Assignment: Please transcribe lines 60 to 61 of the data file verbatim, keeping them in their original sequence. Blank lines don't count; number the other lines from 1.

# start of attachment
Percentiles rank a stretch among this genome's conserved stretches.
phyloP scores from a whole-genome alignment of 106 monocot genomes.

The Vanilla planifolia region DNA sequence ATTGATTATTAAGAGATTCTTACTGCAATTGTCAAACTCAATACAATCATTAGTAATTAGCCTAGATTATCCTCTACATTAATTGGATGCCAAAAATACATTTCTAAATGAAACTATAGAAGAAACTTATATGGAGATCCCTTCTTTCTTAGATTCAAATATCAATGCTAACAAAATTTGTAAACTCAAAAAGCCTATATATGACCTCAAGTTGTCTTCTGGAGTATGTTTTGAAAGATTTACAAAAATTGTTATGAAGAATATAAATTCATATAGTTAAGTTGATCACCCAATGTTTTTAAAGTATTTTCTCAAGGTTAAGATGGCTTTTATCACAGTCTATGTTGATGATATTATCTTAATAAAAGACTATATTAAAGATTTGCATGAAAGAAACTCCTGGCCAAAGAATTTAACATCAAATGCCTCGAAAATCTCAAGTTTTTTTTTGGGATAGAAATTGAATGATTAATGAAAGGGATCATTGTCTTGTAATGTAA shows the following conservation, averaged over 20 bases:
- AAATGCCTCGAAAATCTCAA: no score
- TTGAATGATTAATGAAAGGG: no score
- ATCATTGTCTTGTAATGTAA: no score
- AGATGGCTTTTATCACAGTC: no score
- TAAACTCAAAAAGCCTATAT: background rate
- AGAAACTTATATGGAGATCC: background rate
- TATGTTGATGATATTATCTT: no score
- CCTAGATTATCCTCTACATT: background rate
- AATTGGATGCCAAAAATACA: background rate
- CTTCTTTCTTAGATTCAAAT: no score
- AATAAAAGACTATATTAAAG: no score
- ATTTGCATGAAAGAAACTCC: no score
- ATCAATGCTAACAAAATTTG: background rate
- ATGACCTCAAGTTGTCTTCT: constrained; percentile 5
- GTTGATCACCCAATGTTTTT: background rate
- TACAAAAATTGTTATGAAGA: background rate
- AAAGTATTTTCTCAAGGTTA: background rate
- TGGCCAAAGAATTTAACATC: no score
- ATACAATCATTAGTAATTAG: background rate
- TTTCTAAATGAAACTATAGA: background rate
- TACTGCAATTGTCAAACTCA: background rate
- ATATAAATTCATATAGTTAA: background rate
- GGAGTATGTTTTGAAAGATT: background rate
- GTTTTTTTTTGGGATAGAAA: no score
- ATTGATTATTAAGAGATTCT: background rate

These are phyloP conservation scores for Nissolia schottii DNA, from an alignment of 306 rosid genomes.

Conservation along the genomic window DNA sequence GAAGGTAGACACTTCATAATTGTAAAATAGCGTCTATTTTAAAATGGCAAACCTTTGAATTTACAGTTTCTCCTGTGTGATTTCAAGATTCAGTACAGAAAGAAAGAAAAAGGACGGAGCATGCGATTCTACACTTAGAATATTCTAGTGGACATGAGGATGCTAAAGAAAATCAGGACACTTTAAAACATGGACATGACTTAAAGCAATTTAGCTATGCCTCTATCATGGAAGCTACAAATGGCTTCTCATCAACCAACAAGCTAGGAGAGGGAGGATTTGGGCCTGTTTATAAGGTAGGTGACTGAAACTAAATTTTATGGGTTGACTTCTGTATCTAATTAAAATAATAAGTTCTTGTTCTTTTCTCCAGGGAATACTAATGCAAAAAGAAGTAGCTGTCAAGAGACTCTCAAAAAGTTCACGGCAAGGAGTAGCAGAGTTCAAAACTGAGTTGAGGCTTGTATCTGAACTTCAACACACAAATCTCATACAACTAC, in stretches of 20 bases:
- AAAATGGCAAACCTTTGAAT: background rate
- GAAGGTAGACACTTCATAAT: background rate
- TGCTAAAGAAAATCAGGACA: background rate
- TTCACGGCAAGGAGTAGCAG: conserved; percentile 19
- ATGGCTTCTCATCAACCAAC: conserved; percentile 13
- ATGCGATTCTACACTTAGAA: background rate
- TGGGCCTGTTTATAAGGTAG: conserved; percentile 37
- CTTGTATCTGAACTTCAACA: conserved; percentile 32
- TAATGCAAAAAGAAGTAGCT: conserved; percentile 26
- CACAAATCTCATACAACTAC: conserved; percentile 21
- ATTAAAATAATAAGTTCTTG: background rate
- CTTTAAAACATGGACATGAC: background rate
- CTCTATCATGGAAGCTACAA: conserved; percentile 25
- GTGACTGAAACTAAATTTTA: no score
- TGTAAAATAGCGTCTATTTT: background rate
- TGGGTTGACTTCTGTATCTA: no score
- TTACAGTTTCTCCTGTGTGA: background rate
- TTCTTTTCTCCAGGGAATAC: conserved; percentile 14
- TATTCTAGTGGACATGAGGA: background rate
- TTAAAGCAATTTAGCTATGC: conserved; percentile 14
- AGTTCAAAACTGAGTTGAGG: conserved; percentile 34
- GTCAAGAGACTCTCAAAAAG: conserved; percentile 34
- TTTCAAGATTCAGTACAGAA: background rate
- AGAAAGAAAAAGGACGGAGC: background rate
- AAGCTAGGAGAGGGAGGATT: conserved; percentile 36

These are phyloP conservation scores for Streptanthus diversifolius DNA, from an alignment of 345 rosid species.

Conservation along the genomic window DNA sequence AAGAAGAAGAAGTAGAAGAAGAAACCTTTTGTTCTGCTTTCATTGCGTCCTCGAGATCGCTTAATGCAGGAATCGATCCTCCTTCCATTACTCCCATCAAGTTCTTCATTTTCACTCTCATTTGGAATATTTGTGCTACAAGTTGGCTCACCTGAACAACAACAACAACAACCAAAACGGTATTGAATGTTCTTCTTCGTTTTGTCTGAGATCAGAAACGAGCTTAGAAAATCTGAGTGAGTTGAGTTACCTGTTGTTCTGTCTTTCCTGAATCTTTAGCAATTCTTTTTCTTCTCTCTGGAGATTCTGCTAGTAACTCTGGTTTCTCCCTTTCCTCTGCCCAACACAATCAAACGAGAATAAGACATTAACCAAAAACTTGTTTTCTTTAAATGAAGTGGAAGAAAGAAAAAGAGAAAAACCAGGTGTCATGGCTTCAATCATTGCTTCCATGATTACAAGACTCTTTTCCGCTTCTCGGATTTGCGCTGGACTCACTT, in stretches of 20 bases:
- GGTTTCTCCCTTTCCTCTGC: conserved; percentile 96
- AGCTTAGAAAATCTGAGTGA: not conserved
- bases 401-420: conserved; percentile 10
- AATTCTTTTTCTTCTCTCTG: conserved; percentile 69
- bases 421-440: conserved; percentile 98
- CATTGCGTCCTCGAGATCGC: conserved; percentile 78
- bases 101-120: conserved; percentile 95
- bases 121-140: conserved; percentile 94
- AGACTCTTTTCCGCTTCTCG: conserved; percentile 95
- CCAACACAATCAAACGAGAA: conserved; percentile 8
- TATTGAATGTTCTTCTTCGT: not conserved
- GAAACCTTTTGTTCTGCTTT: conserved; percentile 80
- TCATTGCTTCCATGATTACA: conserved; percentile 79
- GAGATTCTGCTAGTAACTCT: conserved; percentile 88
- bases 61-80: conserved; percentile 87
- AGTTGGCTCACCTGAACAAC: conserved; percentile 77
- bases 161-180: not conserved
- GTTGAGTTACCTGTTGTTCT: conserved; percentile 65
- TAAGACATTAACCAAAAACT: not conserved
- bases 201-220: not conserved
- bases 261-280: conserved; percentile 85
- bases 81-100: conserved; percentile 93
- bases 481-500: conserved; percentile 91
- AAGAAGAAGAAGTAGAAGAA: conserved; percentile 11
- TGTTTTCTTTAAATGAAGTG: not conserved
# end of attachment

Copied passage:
- bases 401-420: conserved; percentile 10
- AATTCTTTTTCTTCTCTCTG: conserved; percentile 69